A sunset treat.

After a baby-wipe bath, and donning some warm, dry clothes, I felt much better. Down in the cold dining room, along with my usual pre-dinner hot tea, I was also offered a tasty plate of spicy buffalo meat.

Tomorrow, we finish the downhill plunge to the low point in the trek at 1500 m, so I have a 700 m downhill to negotiate with my bum feet in the morning. But my guide promises that tomorrow is any easy day; I would like to believe him….

Some scenes from the day’s hike.  Flowers were every where, terraced hillsides, and cute Sherpa kids.

Climb to Sete

Note: I am writing this on March 7, but I am now well off the grid, so I will be posting this at some future date).

I awoke this morning at 3:20 am, partly because I went to sleep at 9 pm the night before. I was quite knackered from the long previous day going over two passes. Of course, I had to pee. Which brings me to the subject of tea houses.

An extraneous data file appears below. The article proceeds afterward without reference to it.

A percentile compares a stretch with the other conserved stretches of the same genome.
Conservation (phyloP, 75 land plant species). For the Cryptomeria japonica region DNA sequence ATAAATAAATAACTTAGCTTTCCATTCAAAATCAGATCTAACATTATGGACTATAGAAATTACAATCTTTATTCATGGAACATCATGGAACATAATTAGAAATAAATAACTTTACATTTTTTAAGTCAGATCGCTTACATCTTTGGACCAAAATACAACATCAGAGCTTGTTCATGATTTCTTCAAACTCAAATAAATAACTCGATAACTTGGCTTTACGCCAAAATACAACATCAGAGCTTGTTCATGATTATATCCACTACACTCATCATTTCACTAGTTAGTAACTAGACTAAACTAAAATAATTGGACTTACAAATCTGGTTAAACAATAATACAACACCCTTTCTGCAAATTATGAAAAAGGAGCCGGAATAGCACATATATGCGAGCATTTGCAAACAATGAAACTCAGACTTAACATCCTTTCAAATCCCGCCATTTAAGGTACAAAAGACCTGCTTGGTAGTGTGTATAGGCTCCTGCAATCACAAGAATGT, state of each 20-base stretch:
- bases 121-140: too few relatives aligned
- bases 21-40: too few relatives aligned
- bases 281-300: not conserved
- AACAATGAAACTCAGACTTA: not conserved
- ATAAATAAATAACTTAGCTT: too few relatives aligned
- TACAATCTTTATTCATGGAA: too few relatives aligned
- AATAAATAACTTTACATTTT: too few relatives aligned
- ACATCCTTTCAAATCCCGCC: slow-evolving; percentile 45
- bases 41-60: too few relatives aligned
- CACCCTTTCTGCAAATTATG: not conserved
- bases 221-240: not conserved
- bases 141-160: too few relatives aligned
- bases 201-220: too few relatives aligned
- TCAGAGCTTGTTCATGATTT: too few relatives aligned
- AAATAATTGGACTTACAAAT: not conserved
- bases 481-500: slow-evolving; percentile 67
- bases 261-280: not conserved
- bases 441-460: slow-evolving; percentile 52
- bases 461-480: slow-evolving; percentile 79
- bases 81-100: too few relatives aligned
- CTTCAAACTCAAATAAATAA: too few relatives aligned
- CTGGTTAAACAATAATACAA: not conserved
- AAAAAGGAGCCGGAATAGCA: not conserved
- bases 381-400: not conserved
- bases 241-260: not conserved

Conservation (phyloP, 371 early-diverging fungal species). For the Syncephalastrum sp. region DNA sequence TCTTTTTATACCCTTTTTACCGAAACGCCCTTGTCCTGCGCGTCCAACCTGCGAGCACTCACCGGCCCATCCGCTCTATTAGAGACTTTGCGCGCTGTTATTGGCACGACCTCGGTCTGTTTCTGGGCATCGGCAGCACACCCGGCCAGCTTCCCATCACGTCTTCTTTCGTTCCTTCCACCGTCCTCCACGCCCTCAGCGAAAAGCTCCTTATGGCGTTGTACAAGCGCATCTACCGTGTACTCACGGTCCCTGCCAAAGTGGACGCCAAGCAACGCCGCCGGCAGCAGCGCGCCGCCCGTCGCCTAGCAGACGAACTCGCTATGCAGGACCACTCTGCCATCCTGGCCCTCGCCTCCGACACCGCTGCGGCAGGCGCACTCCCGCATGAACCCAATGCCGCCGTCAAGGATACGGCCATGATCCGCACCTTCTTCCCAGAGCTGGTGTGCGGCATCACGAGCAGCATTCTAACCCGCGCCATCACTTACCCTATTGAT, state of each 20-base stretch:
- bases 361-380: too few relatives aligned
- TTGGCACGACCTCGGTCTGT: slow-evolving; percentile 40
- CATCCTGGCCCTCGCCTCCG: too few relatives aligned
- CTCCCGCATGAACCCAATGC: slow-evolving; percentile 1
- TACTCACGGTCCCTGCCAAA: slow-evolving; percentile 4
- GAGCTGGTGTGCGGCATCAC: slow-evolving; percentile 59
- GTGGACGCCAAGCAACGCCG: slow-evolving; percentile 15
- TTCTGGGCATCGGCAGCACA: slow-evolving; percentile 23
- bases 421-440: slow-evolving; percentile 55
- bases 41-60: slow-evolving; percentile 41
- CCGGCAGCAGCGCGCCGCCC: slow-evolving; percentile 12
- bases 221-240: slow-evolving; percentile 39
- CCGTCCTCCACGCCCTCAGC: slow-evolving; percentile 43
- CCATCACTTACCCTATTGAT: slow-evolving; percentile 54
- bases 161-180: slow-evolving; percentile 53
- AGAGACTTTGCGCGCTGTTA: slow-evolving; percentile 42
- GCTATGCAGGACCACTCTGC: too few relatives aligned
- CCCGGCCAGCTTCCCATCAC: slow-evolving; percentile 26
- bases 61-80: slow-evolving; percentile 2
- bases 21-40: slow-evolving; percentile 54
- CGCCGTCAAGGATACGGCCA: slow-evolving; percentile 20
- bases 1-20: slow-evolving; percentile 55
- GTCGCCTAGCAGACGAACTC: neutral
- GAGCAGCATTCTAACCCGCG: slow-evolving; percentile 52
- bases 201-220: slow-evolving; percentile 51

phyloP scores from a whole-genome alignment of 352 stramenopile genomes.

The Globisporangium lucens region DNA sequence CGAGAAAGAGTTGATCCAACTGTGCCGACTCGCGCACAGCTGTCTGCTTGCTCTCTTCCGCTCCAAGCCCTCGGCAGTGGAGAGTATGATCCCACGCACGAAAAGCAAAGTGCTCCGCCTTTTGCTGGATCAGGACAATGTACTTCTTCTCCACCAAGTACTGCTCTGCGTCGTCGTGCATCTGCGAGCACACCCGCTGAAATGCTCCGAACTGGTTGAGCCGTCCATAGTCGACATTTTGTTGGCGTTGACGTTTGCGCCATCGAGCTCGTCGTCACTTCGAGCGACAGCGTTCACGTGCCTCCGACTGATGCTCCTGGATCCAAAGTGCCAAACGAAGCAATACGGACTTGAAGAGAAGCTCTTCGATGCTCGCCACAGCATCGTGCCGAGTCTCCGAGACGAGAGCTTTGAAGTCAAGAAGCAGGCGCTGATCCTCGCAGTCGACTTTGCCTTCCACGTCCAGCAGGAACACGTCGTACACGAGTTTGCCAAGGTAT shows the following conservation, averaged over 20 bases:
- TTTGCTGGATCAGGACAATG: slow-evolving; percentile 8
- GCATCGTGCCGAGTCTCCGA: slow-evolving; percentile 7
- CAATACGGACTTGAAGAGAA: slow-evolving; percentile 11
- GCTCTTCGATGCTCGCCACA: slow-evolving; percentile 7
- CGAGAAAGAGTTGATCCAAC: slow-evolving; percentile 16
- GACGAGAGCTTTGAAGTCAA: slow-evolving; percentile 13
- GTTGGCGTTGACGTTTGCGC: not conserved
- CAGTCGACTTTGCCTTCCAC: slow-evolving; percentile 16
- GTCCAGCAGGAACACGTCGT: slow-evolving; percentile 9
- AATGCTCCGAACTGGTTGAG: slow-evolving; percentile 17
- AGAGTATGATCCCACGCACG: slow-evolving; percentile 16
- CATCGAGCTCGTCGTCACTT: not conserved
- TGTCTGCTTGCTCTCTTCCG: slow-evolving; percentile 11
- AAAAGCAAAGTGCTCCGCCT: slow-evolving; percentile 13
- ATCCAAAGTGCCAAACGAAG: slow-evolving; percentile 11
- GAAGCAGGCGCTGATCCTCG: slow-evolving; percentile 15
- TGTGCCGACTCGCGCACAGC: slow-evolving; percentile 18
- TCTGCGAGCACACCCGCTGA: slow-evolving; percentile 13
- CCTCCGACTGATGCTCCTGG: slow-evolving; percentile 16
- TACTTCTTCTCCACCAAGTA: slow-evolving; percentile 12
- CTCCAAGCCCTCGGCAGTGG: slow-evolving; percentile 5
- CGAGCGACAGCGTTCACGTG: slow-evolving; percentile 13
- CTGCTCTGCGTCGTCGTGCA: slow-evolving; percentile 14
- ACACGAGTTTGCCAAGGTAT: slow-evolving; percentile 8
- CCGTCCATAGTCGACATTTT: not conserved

The tea house at Sete

Many are also known as lodges. They are generally stone building, one to two stories, that double as a family’s (or two or three) home. This section of trail is sparsely populated by trekkers, therefore the lodge business is distinctly secondary to other means of income and subsistence, mainly farming. They provide the most basic of accommodations, generally a very small room with 1-3 beds crammed in. The floor is bare wood, the mattresses are an inch or two thick, and if they have the luxury of electricity, there will be a dim light hanging from the ceiling. Toilet facilities (basic Asian squat) are down the hall, or in the present case, down the steep wooden stairs.

So back to peeing, by the time I was done getting out of my warm sleeping bag, finding my shoes in the dark, clambering down the stairs and back up, I was wide awake. After all I had already had 6+ hours of sleep, in most cases sufficient for me. So I spent the rest of the wee hours reading the news (at the time I still had a cell connection), trying to sleep again, and completing yesterday’s blog post.